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Antiphospholipid or Hughes syndrome is an autoimmune disease that is characterized with the presence of antiphospholipid antibodies associated with the occurrence of arterial and venous thrombosis (blood clots), repeated spontaneous abortions, premature births and thrombocytopenia (reduced number of platelets ).

The disease is known as a sticky blood syndrome, and it was first described by British rheumatologist Dr Graham Hughes in 1983 in the British Medical Journal. The term primary Antiphospholipid syndrome is used when the disease appears independently. If it occurs in parallel with other autoimmune diseases (such as systemic lupus erythematosus) then it is considered as secondary Antiphospholipid syndrome. In rare cases occurs complications such as generalized thrombosis and subsequent massive cancellation of body organs, when the disease is called a catastrophic Antiphospholipid syndrome.

Cause of this disease is not fully known. Antiphospholipid antibodies reduces the level of protein that binds phospholipids and has a strong anticoagulant effect, increasing the tendency to blood clotting and abortions, characteristic for this condition.

Patients with Hughes syndrome are prone to thrombosis , which can affect the functioning of almost all organs. Usual consequences of this syndrome are: abnormal blood clotting in the arteries and / or veins , spontaneous abortion, abnormally low number of platelets ( thrombocytopenia ), dotted purple skin (livedo reticularis), migraine headaches, a rare form of inflammation of nervous tissue of the brain and spinal cord and so on. The mechanism of fetal loss in pregnancy is not fully clear, but it is assumed that the reduced flow of Placental blood due to clots in the blood vessels of the placenta.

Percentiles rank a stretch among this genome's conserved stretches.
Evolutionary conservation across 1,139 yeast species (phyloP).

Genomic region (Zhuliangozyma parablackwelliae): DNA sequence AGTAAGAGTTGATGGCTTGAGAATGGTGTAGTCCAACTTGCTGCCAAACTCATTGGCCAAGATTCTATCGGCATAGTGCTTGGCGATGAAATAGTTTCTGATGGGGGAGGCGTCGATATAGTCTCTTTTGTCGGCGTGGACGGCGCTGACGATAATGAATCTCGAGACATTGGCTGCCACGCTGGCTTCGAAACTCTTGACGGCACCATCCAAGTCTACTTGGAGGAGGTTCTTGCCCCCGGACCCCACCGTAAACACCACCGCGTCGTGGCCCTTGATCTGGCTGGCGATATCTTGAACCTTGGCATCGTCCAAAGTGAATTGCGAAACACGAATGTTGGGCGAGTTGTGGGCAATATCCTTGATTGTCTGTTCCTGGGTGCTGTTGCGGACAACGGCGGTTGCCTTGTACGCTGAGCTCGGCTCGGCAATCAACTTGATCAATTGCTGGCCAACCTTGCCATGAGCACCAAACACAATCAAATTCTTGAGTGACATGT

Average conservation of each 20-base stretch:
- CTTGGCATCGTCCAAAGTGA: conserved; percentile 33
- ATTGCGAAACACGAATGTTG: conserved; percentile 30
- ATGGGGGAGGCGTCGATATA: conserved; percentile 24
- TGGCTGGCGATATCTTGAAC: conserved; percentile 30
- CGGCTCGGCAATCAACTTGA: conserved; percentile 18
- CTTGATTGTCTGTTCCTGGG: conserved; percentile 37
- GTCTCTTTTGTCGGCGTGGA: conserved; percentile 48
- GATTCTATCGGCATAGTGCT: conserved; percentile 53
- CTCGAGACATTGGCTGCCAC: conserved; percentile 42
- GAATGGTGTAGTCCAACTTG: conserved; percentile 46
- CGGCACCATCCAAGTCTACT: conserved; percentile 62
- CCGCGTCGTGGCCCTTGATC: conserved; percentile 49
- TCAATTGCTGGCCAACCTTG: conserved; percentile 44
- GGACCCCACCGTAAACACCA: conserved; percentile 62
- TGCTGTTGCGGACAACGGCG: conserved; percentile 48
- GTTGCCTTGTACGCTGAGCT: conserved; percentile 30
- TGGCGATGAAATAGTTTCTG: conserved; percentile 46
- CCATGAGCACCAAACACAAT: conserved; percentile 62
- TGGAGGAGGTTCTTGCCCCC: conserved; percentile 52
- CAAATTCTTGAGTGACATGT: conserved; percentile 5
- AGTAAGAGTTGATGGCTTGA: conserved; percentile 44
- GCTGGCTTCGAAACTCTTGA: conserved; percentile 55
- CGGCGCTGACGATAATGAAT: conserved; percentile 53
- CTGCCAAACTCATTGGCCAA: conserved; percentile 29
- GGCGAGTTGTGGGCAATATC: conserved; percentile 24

Multiple sclerosis can often be mixed up with Hughes syndrome. Symptoms that are common to Antiphospholipid syndrome and multiple sclerosis are: dizziness, problems with eyes, ataxia (drift when walking) loss of sensation, muscular weakness, difficulty in movement, problems with urination,fatigue, depression, difficult speech and so on. Symptoms that are characteristic only for Antiphospholipid syndrome include:thrombosis, migraine headaches, heart attack loss of memory, red rash in the form of seals, cramps, bruises, dry eyes, etc. Tests which are used for diagnosing of Hughes syndrome looking for molecules of phospholipids in the patients blood. They usually include: a test on anticardiolipin antibodies, test on lupus anticoagulant and VDRL / RPR (test for syphilis , which can be falsely positive in these patients).

But, antiphospholipid antibodies can also be found in healthy people due to infections by bacteria , viruses or parasites . Some medications can also affect their appearance in the blood, such as antibiotics, cocaine, hidralazin, prokainamid and quinine.

Treatment of each person with the Hughes syndrome demand individually approach in accordance with existing symptoms. Given that a large number of symptoms are associated with an abnormal grouping of platelets, treatment aims preventing blood clots by its dilution In the treatment of this disease uses anticoagulants (drugs that diluted blood) such as warfarin, coumarin or heparin with low molecular weight. Aspirin also affects platelets preventing their aggregation. Besides that, treatment uses cortisone drugs such as Prednisone.intravenous gamma globulin therapy is also applied to group of patients in wish were recorded spontaneous abortion and patients with low platelet counts during pregnancy.

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